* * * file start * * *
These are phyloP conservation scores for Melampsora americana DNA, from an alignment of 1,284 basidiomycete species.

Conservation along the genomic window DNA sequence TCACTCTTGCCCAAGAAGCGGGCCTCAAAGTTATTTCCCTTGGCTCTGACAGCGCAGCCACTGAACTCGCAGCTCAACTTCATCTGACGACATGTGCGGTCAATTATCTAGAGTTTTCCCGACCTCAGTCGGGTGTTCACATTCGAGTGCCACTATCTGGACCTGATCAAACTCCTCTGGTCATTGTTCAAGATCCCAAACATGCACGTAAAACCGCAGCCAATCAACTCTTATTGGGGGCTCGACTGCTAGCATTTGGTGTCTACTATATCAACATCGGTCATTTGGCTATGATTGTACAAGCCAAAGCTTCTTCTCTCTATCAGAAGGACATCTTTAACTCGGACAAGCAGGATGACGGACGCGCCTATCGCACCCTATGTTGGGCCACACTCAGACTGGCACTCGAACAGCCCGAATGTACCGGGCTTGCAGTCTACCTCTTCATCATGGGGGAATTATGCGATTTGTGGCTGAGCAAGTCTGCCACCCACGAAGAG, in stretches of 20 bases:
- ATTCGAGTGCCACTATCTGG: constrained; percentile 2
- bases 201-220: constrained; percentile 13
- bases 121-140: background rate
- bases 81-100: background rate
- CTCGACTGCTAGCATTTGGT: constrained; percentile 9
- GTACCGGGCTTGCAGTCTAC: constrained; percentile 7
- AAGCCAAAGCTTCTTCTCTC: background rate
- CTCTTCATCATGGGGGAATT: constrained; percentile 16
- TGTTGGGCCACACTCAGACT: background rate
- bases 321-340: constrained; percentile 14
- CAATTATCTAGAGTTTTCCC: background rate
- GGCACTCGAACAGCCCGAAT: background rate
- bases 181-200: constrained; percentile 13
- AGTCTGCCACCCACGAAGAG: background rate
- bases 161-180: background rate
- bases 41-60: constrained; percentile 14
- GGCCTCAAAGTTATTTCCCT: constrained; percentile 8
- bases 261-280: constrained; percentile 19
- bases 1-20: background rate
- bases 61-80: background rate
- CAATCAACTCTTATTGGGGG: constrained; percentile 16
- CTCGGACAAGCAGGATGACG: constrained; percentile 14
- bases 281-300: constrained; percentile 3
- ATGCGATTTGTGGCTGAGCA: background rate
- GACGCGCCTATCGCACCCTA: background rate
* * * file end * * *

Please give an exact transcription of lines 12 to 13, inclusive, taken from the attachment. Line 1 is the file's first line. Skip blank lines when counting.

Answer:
- bases 321-340: constrained; percentile 14
- CAATTATCTAGAGTTTTCCC: background rate